‘Food and More’ is the sub system that is researched in this chapter. Food is a very wide domain of research in which two main divisions can be made. The first division is the production side. We will investigate what role food production plays in the socio-technical system of Texel. The other side is consumption. The people on the island need to feed themselves and we are investigating what effect this has on the island.
We try to find key problems in the socio technical system of the island. We will formulate a future perspective as a possible solution to solve these problems.
Texel is an island close to the northwest side of the mainland of the Netherlands. It is bordering the North Sea on the west side and the Wadden sea on the east side. It is the largest island of the Netherlands and it has about 13600 inhabitants. The island is largely dependent on tourism. The average tourist ‘population’ throughout the year is about as big as the permanent population itself. The inhabitant-tourist population is thus 50:50. 
1.1 The scale and focus of the unsustainabilities of the research
The food we consume nowadays comes from all over the world. For this research it is impossible to focus on the entire worldwide food chain. It is rather necessary in this research to investigate on the scale of the island and the connection to the mainland.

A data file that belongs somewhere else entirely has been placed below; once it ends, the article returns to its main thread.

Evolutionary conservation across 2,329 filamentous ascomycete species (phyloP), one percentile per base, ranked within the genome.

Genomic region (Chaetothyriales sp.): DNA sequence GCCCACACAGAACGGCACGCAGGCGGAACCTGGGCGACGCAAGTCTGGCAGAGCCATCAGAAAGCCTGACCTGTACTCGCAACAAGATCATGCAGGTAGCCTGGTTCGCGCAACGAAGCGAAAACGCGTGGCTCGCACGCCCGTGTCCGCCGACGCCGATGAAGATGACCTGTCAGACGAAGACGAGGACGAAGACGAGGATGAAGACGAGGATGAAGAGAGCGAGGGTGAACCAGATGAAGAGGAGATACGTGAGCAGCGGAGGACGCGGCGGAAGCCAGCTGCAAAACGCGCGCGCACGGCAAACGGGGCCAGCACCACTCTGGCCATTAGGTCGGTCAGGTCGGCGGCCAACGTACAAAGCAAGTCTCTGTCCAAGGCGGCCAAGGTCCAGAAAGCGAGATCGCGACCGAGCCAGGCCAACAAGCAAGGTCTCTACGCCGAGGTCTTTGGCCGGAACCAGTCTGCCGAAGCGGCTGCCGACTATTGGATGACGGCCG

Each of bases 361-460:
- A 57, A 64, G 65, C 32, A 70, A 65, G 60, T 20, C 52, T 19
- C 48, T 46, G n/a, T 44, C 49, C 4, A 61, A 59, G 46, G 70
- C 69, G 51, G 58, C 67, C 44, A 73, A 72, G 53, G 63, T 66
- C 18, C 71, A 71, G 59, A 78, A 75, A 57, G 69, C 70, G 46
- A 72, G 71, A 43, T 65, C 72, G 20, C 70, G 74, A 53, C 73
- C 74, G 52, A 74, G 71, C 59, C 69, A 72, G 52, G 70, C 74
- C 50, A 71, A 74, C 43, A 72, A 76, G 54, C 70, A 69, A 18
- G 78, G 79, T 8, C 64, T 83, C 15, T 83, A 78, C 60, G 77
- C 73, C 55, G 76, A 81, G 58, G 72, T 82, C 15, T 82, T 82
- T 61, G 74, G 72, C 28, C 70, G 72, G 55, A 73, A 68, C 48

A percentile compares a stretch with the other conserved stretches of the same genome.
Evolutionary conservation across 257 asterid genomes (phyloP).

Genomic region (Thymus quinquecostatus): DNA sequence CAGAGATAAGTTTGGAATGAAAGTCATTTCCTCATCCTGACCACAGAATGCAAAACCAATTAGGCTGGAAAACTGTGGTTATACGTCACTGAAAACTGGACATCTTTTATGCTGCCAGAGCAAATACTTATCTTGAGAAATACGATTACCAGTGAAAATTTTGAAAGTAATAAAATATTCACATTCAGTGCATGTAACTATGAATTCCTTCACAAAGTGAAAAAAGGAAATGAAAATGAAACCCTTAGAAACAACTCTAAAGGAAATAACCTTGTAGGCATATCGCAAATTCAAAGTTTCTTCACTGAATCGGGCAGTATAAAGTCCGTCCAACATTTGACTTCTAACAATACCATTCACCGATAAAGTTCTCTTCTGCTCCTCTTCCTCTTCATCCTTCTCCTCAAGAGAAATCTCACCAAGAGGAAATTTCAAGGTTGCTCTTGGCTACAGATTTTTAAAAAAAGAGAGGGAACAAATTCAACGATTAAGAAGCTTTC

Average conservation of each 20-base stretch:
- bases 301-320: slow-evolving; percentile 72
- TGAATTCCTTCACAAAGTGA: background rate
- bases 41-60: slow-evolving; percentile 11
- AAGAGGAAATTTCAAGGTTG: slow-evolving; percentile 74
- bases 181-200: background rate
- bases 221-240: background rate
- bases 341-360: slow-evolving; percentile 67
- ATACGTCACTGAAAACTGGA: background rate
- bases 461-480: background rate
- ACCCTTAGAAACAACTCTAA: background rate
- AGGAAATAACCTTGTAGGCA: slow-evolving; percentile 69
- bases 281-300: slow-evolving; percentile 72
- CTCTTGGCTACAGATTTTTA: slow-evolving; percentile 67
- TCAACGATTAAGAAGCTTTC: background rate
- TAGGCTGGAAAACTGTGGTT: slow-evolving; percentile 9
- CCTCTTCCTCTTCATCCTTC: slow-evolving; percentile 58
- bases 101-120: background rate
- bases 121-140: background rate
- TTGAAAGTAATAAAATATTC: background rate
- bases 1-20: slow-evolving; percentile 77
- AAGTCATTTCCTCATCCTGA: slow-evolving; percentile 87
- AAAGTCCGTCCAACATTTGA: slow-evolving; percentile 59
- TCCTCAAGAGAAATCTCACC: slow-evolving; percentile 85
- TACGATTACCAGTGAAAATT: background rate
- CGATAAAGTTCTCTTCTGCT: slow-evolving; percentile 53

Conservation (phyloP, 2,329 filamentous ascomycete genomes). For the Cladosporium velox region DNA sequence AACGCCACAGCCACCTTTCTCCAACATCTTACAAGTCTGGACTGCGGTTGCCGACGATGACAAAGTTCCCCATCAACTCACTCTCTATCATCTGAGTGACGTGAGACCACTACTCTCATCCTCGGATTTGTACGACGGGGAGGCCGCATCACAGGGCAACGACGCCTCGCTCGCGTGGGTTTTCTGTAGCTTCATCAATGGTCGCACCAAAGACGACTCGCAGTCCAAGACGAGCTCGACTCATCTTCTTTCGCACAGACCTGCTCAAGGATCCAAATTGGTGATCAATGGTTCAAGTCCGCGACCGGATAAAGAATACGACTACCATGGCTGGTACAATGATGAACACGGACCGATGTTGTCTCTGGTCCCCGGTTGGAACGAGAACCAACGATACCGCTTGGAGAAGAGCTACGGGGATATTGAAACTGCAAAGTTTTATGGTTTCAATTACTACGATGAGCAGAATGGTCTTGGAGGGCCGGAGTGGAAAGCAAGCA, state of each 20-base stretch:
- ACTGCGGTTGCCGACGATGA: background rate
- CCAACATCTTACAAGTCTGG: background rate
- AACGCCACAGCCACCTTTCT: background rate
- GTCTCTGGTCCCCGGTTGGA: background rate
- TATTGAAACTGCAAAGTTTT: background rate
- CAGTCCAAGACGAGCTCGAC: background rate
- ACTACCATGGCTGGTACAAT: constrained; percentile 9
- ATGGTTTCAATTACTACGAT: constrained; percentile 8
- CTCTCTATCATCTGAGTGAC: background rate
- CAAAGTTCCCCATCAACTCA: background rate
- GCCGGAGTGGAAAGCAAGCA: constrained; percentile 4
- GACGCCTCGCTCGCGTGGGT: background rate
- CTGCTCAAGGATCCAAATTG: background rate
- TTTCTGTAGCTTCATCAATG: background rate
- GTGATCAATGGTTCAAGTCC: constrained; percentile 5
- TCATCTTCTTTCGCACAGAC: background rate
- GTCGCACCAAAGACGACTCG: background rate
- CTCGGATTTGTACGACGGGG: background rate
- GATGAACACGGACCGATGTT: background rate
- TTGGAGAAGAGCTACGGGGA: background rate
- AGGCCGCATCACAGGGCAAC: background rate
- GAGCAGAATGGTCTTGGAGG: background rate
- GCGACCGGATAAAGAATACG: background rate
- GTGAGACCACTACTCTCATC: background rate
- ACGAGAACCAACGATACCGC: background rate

The food system is an important branch on the island. It creates a lot of jobs on both the production and the consumption side. Agriculture and fishing account for 10,4% of the jobs on the island. The hotel, restaurant and café branch accounts for another 20,3%. The hotels are not as closely related to food as the restaurants and cafés. Therefore the real percentage of jobs related to food in this category should be a bit less. However, together with agriculture, it is still one of the biggest branches.
The food system is also important for the landscape of Texel. About 65% of the area of the island is used for agricultural purposes. Farmers have therefore a big influence on the appearance of the landscape, but also on the ecology of the island. Both aspects are important attractors for tourists and thus very valuable for the island. 
On the production side of the system, we focus on the effects of agriculture on the landscape. What is the relation of the farmer with the landscape? How do they keep it attractive for tourists? And how do they cope with regulations to preserve the ecosystem? For example, farmers are not allowed to irrigate their land. But how do you keep sufficient yields despite that?
A collective of farmers on Texel that calls itself “The Waddengroep” made a shortlist of common problems. The problems are not only affecting the agricultural sector, but it has also influence on other parts of the Texel’ society and ecosystem.
1: A sharp reduction in the number of farms and farm employment in the area.
2: Declining incomes and outward migration.
3: Significant environmental losses (especially of an uncharacteristic Dutch landscape of leafy hedgerows) due to scale-enlargement farming; hence, loss of spatial diversity and places of specific natural beauty as well as the loss of traditional breeds and architecture.